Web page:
You got dirt in your ears boy? – Friday Fiction
“You got dirt in your ears, boy?” Butch Wheeler shouted in a booming voice.
Lost in the thumping of tires against the road and thoughts of how to explain himself to this never-before-seen grandpa, Ethan Allen looked over. “Dirt in my ears?”
“Yeah. Four times I asked, whatcha thinking about Jack, but you sit there like you’re deaf as a stone.”
“Oh, sorry,” Ethan said with a sheepish grin. Obviously, he was gonna have to keep an ear open for answering to the name of Jack Mahoney.
“No harm done.” Butch Wheeler signaled for a left hand turn, then pulled into the line of cars waiting for the ferry to dock.
Ethan craned his neck, checking out the cars on both sides of the truck. He saw plenty of Fords, Plymouths, and Pontiacs, but, happily, no police cars. All he needed now was another hour or two of luck. Once he made it to the mainland Scooter would never find him. Never in a million years. Even if Cobb nosed around the truckers asking if they knew anything of Ethan Allen Doyle, they’d say no and shake their head. Good thing he’d thought to say his name was Jack Mahoney.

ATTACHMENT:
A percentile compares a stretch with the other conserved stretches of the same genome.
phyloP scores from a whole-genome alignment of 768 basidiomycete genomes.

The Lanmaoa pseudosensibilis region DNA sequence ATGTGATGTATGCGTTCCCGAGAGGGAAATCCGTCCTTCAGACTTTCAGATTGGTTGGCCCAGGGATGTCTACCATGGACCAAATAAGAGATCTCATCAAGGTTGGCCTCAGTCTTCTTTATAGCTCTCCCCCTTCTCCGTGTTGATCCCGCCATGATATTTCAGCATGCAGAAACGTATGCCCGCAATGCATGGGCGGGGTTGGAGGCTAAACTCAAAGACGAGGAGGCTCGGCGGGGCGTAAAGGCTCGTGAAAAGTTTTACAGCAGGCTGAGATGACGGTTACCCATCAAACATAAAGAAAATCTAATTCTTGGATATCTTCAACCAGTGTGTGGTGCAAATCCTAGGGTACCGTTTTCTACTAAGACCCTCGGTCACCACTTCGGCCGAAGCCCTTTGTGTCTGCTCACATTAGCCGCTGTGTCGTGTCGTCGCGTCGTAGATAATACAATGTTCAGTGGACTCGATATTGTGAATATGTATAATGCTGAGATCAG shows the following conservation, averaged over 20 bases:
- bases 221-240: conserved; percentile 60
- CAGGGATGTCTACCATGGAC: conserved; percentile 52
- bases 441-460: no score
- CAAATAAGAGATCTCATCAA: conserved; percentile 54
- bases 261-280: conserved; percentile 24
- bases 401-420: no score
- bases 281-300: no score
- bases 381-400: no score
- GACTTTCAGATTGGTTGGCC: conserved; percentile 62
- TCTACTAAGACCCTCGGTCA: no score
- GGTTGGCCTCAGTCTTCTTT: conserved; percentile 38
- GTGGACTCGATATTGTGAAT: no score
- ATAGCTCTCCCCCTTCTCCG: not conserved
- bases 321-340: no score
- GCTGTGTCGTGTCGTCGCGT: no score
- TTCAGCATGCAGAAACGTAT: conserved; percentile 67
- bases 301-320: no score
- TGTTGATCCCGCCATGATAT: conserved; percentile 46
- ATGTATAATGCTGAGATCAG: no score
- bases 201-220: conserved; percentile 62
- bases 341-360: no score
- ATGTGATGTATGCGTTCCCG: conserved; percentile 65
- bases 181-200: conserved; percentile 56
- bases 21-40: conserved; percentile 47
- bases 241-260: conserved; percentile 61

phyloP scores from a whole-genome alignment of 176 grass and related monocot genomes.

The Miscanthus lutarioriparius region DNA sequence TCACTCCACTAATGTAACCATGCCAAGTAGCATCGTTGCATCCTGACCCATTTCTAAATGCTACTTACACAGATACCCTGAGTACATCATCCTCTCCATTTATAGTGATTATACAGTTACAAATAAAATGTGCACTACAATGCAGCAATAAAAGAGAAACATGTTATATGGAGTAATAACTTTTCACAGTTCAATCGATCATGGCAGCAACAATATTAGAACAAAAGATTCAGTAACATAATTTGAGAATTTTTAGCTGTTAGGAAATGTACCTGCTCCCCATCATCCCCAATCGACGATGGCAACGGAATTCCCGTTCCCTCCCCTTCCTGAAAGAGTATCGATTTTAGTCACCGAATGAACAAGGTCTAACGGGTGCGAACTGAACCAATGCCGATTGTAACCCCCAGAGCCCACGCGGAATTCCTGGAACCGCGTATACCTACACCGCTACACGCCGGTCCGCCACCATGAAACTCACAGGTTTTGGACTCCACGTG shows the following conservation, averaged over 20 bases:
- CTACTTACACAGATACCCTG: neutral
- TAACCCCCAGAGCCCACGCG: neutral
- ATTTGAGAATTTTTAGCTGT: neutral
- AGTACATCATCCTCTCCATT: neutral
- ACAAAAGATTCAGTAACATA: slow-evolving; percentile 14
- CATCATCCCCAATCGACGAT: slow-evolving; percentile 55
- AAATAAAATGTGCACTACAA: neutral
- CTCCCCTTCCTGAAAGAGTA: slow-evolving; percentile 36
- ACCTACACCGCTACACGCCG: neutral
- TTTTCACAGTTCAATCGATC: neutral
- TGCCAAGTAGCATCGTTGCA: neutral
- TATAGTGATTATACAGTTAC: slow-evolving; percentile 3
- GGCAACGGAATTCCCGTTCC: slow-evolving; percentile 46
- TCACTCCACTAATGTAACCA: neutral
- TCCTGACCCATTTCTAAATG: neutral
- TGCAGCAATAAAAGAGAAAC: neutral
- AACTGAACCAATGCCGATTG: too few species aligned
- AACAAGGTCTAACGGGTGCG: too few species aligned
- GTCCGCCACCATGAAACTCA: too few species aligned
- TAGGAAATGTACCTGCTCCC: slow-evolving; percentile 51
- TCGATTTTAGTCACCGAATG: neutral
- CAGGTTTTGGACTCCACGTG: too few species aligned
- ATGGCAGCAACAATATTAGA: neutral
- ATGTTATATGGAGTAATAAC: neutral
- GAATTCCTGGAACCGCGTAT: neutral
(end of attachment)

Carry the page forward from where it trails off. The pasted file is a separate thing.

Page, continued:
They sat there for another twenty minutes, the chickens squawking and the motor grumbling like it was in need of some oil. Finally the line of cars began to inch forward. They’d moved two, maybe three, car lengths when Ethan spotted a uniformed man up ahead. His heart came to a standstill—no beating, no pumping blood in one side and out the other, nothing. It could be they had his picture. If that was the case it wouldn’t matter what name he was using. A faint heartbeat started up again and he slid closer to the door, looping his fingers around the handle. He could run if he had to, if his heart held out long enough, but maybe… He turned and in the high-pitched voice of a castrated canary said, “Okay if I squat down under the seat when that policeman gets here?”
“Policeman?” Butch roared. A cascade of laughter slid down his chins and set his belly to bouncing. “Why, that man’s just a ticket taker!” He laughed again, then said, “But you…well, now, you got the look of a lad who’s up to something.”
Ethan’s mouth flew open. “Not me,” he stammered. “I ain’t up to nothing!”
“Is that so?” Butch said, a chuckle still rumbling through his chins. “Could be you robbed a bank. You got the shifty eyes of a bank robber. Yes, sir, robbed a bank, or maybe stole that dog. You do either of those things, boy?”
“No, sir,” Ethan Allen answered in earnest. “I never robbed no bank, and this here dog was a birthday present from my mama.”